No formal charges filed against India for Newlands DRS bust-up
Virat Kohli and his India team-mates have been spoken to about the DRS bust-up on the third day of the Newlands Test by the ICC match officials, although no formal charge has been filed against any player.
Cricday understands that the ICC's match officials had a word with the Indian team management cautioning them about their conduct after DRS had reprieved Dean Elgar from being given out lbw, but there was no official code of conduct breach charge levelled against India.
Kohli himself in his post-match press conference after the third Test, said that while he wouldn't comment about the stump mic picking up what he and his players said - sometimes directly speaking into it and addressing the host broadcaster SuperSport - he didn't think his team got carried away and ceded any advantage to the South Africans.
"We understood what happened on the field, and people on the outside don't know exact details of what goes on in the field, so for me to try and justify what we did on the field and say we got carried away is wrong," Kohli said.
"If we had gotten charged up and picked up three wickets there, that would have probably been the moment that changed the game. The reality of the situation is that we did not apply enough pressure on them for longer periods of time throughout the course of the Test match and hence we lost the game. That one moment seems very nice and very exciting to make a controversy out of, which honestly I'm not interested in making a controversy of it at all. It was just a moment that passed and we moved on from it, and just kept focusing on the game and trying to pick up wickets."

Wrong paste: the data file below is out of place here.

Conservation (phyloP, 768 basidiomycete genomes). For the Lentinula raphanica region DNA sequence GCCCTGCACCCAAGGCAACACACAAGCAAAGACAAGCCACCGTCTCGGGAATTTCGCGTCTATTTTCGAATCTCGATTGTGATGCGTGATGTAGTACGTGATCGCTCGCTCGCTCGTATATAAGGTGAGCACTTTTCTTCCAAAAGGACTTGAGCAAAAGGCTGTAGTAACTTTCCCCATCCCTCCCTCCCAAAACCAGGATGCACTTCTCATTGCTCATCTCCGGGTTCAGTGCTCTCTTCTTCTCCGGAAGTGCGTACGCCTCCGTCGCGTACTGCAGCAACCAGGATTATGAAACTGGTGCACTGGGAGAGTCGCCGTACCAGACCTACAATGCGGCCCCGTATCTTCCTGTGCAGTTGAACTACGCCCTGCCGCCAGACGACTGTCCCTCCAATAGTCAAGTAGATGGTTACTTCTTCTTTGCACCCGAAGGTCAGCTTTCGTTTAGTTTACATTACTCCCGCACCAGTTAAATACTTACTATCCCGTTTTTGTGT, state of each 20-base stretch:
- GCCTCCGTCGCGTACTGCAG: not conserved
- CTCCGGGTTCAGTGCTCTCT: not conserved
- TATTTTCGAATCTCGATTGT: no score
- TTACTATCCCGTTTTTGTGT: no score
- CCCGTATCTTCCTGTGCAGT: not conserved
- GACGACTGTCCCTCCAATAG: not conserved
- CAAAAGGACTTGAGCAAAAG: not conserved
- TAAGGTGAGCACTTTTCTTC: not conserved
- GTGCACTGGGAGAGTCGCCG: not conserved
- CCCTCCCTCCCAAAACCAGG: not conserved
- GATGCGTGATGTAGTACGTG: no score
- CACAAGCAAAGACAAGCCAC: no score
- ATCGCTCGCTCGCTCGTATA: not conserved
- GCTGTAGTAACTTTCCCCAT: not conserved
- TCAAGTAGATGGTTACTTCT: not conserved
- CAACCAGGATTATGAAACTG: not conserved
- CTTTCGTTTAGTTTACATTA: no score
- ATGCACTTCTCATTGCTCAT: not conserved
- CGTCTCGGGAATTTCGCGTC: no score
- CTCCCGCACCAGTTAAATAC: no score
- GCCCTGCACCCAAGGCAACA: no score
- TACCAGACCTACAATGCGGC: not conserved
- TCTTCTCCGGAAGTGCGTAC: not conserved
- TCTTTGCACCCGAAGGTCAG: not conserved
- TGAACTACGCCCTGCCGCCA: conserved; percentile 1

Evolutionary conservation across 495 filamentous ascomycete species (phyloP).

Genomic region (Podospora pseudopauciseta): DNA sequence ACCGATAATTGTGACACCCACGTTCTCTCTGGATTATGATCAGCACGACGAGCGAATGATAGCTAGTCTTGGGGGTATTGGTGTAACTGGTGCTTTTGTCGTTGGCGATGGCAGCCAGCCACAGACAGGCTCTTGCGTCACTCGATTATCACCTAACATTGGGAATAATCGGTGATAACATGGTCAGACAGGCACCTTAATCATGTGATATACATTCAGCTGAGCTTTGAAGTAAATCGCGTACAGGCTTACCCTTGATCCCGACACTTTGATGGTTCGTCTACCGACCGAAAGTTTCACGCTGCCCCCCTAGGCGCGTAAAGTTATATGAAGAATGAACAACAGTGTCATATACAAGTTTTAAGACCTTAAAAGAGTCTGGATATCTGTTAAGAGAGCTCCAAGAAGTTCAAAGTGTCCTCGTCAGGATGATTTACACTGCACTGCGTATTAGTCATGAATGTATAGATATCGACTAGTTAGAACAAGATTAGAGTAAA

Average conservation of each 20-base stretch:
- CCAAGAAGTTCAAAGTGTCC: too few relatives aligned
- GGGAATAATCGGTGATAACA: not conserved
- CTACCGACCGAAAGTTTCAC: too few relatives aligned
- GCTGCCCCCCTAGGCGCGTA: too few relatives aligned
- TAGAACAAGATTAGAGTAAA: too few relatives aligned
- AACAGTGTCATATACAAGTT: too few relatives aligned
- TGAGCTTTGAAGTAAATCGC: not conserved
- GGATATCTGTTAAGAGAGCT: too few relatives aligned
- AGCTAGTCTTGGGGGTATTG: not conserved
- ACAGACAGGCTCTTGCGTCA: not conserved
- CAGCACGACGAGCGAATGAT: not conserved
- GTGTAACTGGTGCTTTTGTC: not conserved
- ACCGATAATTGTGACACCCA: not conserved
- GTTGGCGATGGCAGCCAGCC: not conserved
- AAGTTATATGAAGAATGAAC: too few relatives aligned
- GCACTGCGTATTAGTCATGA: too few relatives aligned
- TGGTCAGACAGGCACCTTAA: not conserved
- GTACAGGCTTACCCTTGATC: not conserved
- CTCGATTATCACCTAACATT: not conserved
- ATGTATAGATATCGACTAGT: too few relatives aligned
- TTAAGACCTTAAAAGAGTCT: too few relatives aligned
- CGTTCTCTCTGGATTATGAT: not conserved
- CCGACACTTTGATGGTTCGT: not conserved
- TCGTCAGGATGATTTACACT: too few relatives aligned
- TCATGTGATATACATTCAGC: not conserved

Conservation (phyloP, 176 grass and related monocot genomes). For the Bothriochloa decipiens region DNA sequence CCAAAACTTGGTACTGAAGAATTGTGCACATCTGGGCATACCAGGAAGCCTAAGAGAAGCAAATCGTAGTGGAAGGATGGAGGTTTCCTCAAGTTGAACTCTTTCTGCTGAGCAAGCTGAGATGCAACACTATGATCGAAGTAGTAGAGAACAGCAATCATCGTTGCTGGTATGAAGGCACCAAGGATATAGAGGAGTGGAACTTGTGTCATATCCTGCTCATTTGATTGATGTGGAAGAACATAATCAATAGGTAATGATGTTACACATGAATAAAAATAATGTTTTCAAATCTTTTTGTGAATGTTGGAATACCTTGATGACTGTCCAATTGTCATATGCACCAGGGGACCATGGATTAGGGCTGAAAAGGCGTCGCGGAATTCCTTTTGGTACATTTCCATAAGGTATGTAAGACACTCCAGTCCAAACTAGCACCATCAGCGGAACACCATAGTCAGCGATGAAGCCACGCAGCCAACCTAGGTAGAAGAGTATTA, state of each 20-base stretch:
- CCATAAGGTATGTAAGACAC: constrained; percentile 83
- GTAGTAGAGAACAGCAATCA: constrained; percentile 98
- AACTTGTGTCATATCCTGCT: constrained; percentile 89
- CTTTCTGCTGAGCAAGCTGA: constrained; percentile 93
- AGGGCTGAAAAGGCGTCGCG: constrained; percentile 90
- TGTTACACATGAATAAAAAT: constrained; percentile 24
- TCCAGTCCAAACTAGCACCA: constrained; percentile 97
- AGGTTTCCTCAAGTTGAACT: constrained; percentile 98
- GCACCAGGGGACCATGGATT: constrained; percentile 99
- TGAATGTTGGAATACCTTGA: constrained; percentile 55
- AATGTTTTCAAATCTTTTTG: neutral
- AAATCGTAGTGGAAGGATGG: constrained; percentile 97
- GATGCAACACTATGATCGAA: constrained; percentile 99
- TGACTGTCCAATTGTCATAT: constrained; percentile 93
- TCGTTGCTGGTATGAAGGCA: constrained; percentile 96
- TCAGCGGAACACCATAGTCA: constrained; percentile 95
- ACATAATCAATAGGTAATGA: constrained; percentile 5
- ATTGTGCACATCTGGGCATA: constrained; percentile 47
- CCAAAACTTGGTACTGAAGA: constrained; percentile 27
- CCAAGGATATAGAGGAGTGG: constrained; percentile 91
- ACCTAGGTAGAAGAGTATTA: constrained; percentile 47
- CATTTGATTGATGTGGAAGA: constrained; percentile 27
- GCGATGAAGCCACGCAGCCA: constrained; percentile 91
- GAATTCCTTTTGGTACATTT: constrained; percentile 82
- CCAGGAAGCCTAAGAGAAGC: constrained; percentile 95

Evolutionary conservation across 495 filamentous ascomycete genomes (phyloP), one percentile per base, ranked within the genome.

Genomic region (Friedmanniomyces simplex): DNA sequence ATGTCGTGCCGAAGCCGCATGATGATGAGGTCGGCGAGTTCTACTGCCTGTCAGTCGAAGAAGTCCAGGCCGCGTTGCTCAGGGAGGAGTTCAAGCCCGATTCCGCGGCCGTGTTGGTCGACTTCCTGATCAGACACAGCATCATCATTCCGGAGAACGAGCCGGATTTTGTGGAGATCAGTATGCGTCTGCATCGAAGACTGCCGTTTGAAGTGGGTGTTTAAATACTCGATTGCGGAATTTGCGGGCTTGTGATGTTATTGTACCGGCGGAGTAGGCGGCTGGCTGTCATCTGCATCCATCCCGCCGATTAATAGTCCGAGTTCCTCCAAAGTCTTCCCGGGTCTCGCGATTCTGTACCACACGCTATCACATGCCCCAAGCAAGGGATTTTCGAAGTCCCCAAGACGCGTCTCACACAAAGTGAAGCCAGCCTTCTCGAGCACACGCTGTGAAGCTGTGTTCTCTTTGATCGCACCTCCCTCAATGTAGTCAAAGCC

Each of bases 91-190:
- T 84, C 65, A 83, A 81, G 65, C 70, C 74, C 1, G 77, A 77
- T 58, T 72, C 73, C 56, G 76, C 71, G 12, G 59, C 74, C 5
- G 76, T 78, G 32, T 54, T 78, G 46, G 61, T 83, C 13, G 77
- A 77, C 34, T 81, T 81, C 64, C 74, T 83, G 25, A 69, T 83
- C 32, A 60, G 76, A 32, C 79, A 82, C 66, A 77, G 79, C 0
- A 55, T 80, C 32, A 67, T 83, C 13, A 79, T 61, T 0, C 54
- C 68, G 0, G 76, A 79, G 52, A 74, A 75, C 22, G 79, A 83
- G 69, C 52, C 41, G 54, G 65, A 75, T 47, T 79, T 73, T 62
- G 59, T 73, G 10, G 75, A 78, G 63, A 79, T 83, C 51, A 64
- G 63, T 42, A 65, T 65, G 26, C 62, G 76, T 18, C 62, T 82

In the final session of the third day's play, Elgar was adjudged lbw on the field to R Ashwin. Elgar reviewed it however, and the projection from HawkEye - an independent body - showed Ashwin's delivery going over the stumps. That led to an outburst by several players, with a visibly annoyed Kohli going up to the stump mic and seemingly addressing SuperSport, saying, "Focus on your team while they shine the ball. Not just the opposition. Trying to catch people all the time."
Vice-captain KL Rahul added, "It's the whole country against 11 guys." And Ashwin seemed to be addressing the broadcasters directly when he said, "You should find better ways to win, SuperSport."
Elgar's reprieve came in the 21st over of the innings, with the South Africa captain batting on 22 and the team 60 for 1, chasing a fourth-innings target of 212. The Indian players were not the only ones who didn't agree with the decision. Marais Erasmus, who gave Elgar out on the field, could be seen shaking his head as the pictures played out on the screen at the venue, and was heard saying, "That's impossible".
Not everyone agreed with the Indian players' discontent and them pulling up the host broadcaster though. Among them was the pair of Sanjay Manjrekar and Daryll Cullinan, Cricday's expert panel for the series. Manjrekar said he did not agree with the Indian camp's "insinuation" against the host broadcaster while Cullinan was more blunt, stating Kohli's behaviour was "unacceptable" and he had got away for "too long".
South Africa would end the over in which Elgar was reprieved on 60 for 1, but the next six overs brought 35 runs with a flurry of boundaries.
Elgar eventually fell to what turned out to be the last ball of the day, glancing Jasprit Bumrah behind. However, Keegan Peterson's 82 led South Africa to a seven-wicket victory to seal the Test, and the series by a 2-1 margin, on the fourth day